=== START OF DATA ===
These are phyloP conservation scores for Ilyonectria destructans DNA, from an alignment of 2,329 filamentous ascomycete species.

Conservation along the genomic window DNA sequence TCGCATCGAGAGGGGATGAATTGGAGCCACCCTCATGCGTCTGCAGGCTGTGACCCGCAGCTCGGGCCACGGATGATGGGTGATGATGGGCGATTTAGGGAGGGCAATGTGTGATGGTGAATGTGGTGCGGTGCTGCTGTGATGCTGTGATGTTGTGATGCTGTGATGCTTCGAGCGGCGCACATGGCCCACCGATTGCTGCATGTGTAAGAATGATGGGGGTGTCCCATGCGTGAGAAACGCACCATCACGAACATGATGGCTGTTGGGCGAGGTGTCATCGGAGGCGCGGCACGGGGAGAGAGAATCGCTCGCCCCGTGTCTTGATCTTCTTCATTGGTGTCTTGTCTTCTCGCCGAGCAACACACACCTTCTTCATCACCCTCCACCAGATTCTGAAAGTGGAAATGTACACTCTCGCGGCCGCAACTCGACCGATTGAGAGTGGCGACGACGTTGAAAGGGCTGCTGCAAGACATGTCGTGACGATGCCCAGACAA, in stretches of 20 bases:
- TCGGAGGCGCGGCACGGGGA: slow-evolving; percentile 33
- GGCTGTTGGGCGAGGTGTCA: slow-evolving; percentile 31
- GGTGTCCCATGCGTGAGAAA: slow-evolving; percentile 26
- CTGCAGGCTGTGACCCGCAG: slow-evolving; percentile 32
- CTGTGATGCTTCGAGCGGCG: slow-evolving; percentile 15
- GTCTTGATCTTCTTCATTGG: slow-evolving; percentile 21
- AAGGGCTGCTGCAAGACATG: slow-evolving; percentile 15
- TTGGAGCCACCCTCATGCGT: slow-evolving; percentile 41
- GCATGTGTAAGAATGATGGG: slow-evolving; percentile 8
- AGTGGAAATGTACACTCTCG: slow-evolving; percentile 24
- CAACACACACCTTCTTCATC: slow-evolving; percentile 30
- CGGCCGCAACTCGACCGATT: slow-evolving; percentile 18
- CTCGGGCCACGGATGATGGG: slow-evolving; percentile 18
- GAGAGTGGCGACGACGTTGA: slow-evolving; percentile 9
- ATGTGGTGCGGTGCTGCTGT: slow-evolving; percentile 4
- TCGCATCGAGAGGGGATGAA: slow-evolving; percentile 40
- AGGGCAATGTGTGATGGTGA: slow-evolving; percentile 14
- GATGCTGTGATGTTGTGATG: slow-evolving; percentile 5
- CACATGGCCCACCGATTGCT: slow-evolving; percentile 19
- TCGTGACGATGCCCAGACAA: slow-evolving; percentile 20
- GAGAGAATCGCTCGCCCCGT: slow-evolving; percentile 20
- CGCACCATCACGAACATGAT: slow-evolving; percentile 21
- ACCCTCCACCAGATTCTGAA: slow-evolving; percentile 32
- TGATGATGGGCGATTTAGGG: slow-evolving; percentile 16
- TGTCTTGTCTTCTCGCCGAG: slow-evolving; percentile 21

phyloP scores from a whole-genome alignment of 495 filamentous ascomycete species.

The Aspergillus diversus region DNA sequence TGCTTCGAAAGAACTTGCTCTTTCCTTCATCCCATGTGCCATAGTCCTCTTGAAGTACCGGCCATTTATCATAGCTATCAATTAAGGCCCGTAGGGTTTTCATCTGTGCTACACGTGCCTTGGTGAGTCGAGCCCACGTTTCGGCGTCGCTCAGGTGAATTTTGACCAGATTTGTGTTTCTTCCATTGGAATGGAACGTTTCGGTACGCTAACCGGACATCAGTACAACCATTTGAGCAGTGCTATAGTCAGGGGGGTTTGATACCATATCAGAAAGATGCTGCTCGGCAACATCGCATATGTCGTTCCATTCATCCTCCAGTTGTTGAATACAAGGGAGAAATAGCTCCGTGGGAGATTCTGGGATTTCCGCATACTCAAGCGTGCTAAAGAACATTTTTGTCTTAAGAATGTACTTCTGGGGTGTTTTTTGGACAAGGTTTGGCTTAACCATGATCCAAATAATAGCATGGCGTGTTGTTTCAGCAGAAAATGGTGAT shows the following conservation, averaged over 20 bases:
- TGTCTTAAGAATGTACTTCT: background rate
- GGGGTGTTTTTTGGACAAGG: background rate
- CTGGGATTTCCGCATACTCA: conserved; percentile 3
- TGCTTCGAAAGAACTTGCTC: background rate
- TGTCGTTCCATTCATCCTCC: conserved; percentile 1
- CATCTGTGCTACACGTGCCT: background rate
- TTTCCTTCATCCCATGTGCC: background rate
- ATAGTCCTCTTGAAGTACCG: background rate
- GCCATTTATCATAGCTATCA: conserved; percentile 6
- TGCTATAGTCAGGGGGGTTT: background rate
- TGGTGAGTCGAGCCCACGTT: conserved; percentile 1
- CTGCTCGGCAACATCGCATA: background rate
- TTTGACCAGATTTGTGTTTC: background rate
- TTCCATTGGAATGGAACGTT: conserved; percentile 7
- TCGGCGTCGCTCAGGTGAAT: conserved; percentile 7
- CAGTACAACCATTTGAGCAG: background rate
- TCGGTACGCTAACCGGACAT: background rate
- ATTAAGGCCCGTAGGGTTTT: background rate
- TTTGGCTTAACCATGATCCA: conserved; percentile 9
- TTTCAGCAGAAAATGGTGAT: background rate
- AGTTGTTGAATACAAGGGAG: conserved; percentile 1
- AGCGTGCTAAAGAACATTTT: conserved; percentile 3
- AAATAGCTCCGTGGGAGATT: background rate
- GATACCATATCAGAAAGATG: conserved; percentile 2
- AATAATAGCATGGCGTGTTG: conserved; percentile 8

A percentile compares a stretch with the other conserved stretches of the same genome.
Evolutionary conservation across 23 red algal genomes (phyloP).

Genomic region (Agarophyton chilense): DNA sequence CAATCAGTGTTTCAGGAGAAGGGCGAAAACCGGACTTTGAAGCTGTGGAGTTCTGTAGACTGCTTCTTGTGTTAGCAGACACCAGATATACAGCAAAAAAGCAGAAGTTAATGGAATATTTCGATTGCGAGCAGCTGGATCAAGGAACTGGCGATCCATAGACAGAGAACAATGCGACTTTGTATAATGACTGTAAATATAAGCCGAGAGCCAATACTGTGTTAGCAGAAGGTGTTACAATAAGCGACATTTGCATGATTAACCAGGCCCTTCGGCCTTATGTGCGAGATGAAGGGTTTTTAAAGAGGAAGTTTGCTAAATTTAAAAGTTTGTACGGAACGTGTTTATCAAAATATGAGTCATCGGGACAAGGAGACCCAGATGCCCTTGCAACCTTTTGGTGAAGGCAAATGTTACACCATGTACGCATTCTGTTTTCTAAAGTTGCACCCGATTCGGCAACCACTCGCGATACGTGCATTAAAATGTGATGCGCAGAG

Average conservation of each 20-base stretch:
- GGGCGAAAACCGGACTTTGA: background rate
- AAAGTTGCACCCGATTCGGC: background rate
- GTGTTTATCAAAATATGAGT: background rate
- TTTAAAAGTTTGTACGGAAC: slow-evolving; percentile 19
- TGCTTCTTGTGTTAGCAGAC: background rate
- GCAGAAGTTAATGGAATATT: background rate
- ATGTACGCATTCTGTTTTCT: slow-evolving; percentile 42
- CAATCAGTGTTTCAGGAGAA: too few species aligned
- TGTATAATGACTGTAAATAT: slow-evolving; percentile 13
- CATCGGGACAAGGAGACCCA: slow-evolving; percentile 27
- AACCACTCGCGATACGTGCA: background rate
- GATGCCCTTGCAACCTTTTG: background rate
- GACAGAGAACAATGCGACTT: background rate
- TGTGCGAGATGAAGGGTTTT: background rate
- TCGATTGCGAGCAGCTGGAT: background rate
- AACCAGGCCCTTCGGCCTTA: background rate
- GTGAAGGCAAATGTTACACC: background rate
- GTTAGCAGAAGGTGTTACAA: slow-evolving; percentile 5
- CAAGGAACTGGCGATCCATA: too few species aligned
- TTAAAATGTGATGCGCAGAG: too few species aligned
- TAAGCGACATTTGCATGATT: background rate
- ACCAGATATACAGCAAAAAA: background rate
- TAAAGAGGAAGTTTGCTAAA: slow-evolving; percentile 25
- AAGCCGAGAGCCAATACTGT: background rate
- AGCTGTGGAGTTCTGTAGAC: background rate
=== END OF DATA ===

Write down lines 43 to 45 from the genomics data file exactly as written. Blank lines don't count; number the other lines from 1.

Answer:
- TTCCATTGGAATGGAACGTT: conserved; percentile 7
- TCGGCGTCGCTCAGGTGAAT: conserved; percentile 7
- CAGTACAACCATTTGAGCAG: background rate